However, anecdotal evidence, such as fish inspections conducted during frequent and routine electro shocking, reveals almost all trout in the San Juan River’s quality waters show signs of having been hooked or injured by anglers.
Wethington, who has worked on the river for 13 years and holds a bachelor’s degree in environmental science, suspects that most fish in the San Juan River’s quality waters will die inevitably from some form of angler induced mortality.
“Very few of these fish are going to die from old age,” he said.
So common sense dictates that anything that can be done to decrease harm to the river’s trout population will help increase the quality of the fishing experience there, he said.
And while most fly fishing anglers are generally law abiding and use barbless hooks as required, many have experimented with and use multiple fly rigs because there is no rule prohibiting them, he said.
Wethington said he supports the rule adoption. He would also like to see more guides and anglers consider quality, not quantity, when gauging their fishing experience on the San Juan River and act accordingly.
And so far the majority of comments received by the state Department of Game and Fish’s Albuquerque office seem to support just that, expressing an interest in preserving the quality of the San Juan’s fishing experience and decrying the implicit “greed” behind the use of multiple fly combinations, said Rick Castell, state Department of Game and Fish’s fisheries manager for the Northwest Area, which includes the San Juan River below Navajo Dam.
“A lot of this is aesthetics too,” he said.
People are just sick and tired of seeing so many dead and maimed fish on the San Juan River and they want to do something about it, he said.
Castell said he wouldn’t expect any problem from the fly fishing community in enforcing the rule if it’s adopted, as they tend to police themselves well.
Those interested in wading in on the proposed rule debate can use the email link under the public comment section of the Department’s website.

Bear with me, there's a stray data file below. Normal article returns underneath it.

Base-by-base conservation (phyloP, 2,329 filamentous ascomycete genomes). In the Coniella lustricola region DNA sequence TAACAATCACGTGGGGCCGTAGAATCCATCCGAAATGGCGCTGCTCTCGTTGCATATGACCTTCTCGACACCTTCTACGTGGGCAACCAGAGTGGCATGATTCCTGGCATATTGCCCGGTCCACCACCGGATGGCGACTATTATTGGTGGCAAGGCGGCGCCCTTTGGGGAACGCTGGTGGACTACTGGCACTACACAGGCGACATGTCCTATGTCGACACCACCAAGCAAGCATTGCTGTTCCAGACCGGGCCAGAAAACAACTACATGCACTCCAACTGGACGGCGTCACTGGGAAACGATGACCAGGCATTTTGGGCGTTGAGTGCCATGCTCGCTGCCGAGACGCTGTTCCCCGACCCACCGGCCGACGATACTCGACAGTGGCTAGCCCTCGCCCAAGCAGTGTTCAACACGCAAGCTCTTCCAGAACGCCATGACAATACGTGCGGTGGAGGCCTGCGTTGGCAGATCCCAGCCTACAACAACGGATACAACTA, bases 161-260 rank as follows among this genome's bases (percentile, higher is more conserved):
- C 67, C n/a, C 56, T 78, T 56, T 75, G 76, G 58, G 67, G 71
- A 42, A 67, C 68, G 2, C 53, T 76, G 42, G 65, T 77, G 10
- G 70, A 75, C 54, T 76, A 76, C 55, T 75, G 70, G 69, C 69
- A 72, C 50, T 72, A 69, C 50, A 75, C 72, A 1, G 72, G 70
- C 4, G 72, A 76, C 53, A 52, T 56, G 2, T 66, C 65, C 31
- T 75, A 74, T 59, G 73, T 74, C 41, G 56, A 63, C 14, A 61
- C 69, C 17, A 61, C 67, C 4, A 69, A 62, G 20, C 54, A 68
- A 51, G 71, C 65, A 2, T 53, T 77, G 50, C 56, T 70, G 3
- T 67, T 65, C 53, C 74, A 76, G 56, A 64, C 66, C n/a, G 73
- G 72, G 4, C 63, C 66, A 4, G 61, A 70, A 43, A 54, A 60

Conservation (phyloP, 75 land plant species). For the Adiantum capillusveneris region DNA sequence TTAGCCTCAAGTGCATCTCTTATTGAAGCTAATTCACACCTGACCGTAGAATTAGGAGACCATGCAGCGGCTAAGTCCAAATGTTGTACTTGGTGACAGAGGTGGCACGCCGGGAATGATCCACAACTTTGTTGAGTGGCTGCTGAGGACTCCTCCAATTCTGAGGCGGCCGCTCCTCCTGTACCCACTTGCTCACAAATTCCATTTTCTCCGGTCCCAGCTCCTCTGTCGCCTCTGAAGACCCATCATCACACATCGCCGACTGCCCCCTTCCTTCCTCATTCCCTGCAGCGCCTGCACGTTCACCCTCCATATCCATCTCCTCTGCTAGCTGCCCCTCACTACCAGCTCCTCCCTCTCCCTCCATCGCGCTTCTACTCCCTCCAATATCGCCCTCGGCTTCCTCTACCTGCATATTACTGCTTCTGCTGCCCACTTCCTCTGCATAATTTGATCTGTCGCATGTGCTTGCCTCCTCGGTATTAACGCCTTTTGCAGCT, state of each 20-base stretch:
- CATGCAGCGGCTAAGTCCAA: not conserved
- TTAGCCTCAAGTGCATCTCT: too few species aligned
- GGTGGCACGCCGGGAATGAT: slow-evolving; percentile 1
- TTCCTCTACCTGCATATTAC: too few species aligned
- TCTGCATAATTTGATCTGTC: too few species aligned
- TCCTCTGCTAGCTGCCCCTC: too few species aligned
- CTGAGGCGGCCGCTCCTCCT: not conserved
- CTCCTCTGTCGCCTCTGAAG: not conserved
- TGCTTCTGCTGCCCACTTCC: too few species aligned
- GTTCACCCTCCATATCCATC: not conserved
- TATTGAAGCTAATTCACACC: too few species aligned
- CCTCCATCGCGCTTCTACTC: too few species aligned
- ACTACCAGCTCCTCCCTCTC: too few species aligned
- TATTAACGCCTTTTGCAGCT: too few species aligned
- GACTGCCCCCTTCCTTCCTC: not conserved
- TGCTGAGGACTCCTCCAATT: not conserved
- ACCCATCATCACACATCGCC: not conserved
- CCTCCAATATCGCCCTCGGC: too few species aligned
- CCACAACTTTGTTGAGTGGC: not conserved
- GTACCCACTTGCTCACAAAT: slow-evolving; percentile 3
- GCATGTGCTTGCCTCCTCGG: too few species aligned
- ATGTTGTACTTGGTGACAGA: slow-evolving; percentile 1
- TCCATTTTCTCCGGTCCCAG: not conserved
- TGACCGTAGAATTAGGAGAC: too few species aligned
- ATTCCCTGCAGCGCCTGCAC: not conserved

The proposed rule change is scheduled to go before the state Game Commission for consideration at its scheduled meeting in Santa Fe on Feb. 21, 2008, at the state Capitol in Room 322.
For more information such as the proposed regulation, agenda briefings, and other information, just look under the commission tab on the Department’s website.
The San Juan is one of the West’s top trout waters, a legendary, trophy-class trout fishery fueled by consistent flows and clear, cold water. The river lures anglers from all over the world to fish its quality waters, which are home to an estimated 75,000 trout.
The first quarter mile of the river below Navajo Dam is strictly catch and release and the remaining four miles have a bag limit of one trout over 20 inches with the angler required to stop fishing once they have taken a fish of that size, that day.
The use of barbless hooks on flies is required in the quality waters but the number of flies on a single line is currently not restricted.
Below the quality waters, anglers can use bait and the normal bag limit is in effect on public access to another 3.5 miles of the San Juan River River including the Cottonwood Campground area.
Anglers spend about 250,000 hours a year fishing on the San Juan River below Navajo Dam and contribute an estimated $20 million to $30 million to the state’s economy annually, according to Wethington.
This article also appeared in the Santa Fe New Mexican’s Outdoors section.